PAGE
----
COMMUNITY LIVING AND DISCIPLINE: A CONFLICT OF INTEREST

OPINION:

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My project started with a simple question: How do nursing homes discipline disruptive and inconsiderate residents?

The motivation for this project was my appreciation for, and a reasonable expectation of, continued calm. My stay in the nursing home has been relatively free from noisy interruptions from other residents. For the most part, it has been a quiet existence, and I’ve been able to pursue my interests uninterrupted. However, my concern has always been having a noisy, inconsiderate resident move near me. How does the nursing home administration manage, control, or remove such disturbing individuals?

The simple answer? They don’t!

Nursing homes ignore the problem and those innocent residents subjected to the objectionable noise are left to cope with it. Residents that continually scream and holler throughout the day and night are soothed and quieted by a CNA (Certified Nursing Assistant). If that doesn’t calm the unruly resident, little else can or will be done. The nursing home is more concerned with the individual’s rights rather than the individual rights of those in the immediate surrounding community.

“Many screaming residents are ignored or isolated because their behaviors are so disruptive.” http://alzbrain.org/pdf/handouts/2009.%20behavior%20book.pdf pg 47

I have found that the problem has grown into a science of its own. Psychologists have filled this vacuum and have capitalized on finding solutions to the problem through seemingly endless studies and an equal amount of solutions. None of which are being actively applied in nursing homes.

The issue is referenced by different names: Verbally Disruptive Behavior (VDB), Problematic Vocalization (PV), Repetitive Disruptive Vocalizations (RDV) or, Disruptive Vocalization (DV). All are easily searched on the Internet.

One of the initial interventions, the simplest and least expensive, is the introduction of music to the screamer’s environment.

The Effect of Music on Repetitive Disruptive Vocalizations of Persons With Dementia by Julie A. Casby, Margo B. Holm. file:///C:/Users/User/Downloads/883.pdf

I can say with a high degree of certainty that interventions have never been considered in my nursing home.

One study suggests that the responsibility for intervention falls squarely on the shoulders of the occupational therapist and the activities department.

“Music appears to alter the abnormal or disruptive behaviors of persons with DAT [Dementia of the Alzheimer’s type] residing in LTCFs [Long Term Care Facilitys] (Burgio, Scilley, Davis, & Cadman, 1993). Therefore, music may provide occupational therapists with a means to decrease the incidence of RDV [Repetitive Disruptive Vocalizations ].” file:///C:/Users/User/Downloads/883.pdf page 884.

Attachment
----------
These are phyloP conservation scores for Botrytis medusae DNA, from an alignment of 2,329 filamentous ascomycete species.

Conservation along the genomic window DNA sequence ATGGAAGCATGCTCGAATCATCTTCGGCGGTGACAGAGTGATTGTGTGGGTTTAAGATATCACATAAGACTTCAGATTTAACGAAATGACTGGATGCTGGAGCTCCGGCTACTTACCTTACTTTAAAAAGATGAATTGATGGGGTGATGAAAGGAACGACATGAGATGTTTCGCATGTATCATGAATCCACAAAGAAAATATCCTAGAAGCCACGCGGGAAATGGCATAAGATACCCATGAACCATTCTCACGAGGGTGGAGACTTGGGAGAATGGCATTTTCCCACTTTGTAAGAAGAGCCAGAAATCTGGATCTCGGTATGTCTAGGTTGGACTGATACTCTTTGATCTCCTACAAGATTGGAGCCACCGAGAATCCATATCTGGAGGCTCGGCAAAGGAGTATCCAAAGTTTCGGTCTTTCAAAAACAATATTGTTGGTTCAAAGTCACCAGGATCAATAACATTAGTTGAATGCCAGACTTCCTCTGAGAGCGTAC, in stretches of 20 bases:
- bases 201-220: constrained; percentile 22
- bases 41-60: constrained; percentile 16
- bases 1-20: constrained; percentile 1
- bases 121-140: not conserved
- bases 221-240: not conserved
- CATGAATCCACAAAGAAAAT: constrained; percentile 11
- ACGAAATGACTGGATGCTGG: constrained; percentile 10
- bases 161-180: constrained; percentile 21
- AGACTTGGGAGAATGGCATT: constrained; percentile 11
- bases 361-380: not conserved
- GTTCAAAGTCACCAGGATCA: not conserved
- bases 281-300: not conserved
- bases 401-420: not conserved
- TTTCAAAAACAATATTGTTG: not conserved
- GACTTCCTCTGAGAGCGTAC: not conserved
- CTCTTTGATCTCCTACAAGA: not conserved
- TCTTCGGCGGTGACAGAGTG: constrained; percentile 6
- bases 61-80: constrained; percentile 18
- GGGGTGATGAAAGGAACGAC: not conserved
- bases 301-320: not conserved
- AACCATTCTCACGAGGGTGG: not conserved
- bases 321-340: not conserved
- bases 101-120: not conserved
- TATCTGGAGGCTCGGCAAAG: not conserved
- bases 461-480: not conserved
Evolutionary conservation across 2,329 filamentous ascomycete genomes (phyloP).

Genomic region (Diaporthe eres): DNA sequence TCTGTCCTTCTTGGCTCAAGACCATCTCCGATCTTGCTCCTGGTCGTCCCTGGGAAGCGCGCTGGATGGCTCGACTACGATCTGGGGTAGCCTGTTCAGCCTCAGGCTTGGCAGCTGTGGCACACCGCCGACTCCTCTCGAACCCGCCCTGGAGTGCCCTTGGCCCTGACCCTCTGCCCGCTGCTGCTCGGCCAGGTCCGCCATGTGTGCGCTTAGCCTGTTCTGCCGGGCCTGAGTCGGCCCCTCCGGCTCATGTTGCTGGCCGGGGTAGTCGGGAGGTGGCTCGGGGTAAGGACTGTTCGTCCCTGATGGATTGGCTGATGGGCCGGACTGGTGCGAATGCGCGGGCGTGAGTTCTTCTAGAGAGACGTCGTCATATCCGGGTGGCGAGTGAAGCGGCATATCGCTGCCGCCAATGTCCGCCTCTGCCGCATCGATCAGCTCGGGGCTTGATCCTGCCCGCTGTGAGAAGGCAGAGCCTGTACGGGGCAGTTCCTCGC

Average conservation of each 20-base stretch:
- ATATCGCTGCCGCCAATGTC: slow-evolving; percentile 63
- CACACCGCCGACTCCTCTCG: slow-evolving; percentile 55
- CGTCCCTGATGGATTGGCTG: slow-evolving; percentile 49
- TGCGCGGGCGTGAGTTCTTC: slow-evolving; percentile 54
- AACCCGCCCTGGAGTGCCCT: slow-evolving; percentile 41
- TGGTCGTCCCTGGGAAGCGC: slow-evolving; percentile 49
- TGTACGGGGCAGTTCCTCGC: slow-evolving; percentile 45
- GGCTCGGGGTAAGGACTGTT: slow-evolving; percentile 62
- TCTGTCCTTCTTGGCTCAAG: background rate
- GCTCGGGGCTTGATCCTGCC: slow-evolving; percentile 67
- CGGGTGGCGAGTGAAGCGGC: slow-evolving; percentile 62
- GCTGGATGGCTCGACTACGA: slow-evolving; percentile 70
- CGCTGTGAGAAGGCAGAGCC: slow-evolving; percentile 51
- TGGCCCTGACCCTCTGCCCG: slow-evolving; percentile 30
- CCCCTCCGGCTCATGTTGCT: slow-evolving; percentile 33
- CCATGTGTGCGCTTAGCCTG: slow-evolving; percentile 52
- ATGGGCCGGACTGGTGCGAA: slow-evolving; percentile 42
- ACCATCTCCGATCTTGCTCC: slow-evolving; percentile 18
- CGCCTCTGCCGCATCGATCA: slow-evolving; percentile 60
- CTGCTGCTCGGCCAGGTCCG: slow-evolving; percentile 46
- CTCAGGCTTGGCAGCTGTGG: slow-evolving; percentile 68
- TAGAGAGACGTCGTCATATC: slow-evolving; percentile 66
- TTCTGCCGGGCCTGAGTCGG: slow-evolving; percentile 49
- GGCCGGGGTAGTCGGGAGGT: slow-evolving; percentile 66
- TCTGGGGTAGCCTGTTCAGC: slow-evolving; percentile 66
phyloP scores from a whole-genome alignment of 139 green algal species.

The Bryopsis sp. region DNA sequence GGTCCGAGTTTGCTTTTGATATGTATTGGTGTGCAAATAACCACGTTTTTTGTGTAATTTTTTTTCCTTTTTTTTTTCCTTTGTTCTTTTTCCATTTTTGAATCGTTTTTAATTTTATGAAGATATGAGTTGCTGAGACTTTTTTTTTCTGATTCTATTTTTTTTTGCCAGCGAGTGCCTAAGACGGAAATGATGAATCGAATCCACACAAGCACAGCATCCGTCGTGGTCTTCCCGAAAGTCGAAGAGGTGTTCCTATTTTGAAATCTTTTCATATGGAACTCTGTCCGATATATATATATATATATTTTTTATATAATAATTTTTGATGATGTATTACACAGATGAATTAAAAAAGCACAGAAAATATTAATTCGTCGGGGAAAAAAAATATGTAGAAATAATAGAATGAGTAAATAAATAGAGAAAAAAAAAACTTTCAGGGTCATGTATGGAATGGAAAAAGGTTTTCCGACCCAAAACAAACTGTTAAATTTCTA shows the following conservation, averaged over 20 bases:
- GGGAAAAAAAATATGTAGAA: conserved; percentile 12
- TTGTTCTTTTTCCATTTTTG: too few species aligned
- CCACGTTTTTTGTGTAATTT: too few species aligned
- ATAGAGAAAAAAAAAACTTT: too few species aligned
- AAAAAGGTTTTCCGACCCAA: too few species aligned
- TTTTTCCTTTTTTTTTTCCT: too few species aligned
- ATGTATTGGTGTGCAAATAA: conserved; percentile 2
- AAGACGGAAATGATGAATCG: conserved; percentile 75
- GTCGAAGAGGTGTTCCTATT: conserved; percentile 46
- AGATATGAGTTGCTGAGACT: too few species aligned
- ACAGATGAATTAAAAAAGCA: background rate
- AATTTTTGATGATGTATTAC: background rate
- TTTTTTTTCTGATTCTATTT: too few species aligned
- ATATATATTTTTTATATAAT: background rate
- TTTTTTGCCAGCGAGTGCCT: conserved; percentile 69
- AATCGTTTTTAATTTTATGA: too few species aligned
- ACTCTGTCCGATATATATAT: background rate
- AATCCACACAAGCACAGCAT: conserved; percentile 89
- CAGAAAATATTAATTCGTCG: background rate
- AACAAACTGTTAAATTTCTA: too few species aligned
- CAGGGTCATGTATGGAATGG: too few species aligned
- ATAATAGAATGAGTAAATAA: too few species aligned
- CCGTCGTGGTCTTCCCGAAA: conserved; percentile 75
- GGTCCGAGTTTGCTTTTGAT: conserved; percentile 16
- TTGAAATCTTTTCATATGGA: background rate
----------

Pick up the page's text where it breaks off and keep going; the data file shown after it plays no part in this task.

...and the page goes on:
“The effects of the interventions were clinically and statistically significant, indicating the importance of providing stimulating activities a richer environment to cognitively impaired nursing home residents.”  https://www.researchgate.net/publication/13827140_Management_of_Verbally_Disruptive_Behaviors_in_Nursing_Home_Residents

The seriousness of the collateral damage has been misunderstood and unseen by nursing home administrators. It’s not found in the Minimum Data Set (the resident’s quarterly assessment), nor on the Health Department Survey of nursing homes (the annual inspection).

“Among the disruptive behaviors that are exhibited by nursing home residents with dementia, problematic vocalizations (PVs) are the most frequent, persistent (Nelson, 1995), and annoying (Cubit, Farrell, Robinson, & Myhill, 2007; Whall, Gillis, Yankou, Booth, & Bates, 1992).” (http://www.ncbi.nlm.nih.gov/pmc/articles/PMC3140256/).

“Negative consequences of PVs include increased distress or anxiety of the resident and others in the environment (Burgio, Scilley, Hardin, Hsu, & Yancey, 1996), often causing social isolation (Draper et al., 2000) and over medication (Cariaga, Burgio, Flynn, & Martin, 1991), which in turn results in higher health care cost (Murman et al., 2002).” ((http://www.ncbi.nlm.nih.gov/pmc/articles/PMC3140256/).

My concern is justified by the statements above. “Negative consequences of PVs include increased distress or anxiety of the resident and OTHERS in the environment….” [emphasis added].

“Screaming behaviors can provoke assaults by other demented residents.” http://alzbrain.org/pdf/handouts/2009.%20behavior%20book.pdf pg 47

By whatever name, the result is the same. It not only affects the distressed individual resident, but all those in close proximity. It is a concern that the Center for Medicare/Medicaid Services (CMS) and nursing homes have ignored far too long and must be addressed.

“Verbally disruptive behaviors (VDB) are verbal or vocal behaviors that are inappropriate to the circumstances in which they are manifested. These behaviors are a source of concern because they disturb persons around the older person and may be an indicator of distress.” (https://www.researchgate.net/publication/13827140_Management_of  Verbally_Disruptive_Behaviors_in Nursing_Home_Residents)

The psychological/psychosocial well-being of the elderly in the nursing home community is no less important than the individual’s proper nutrition, social services or physical rehabilitation, yet it is ignored by nursing homes.

 

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One thought on “COMMUNITY LIVING AND DISCIPLINE: A CONFLICT OF INTEREST”

  1. Good article, Bob. Too bad they o not remove the problematic residents to another location instead of making all the residents suffer.

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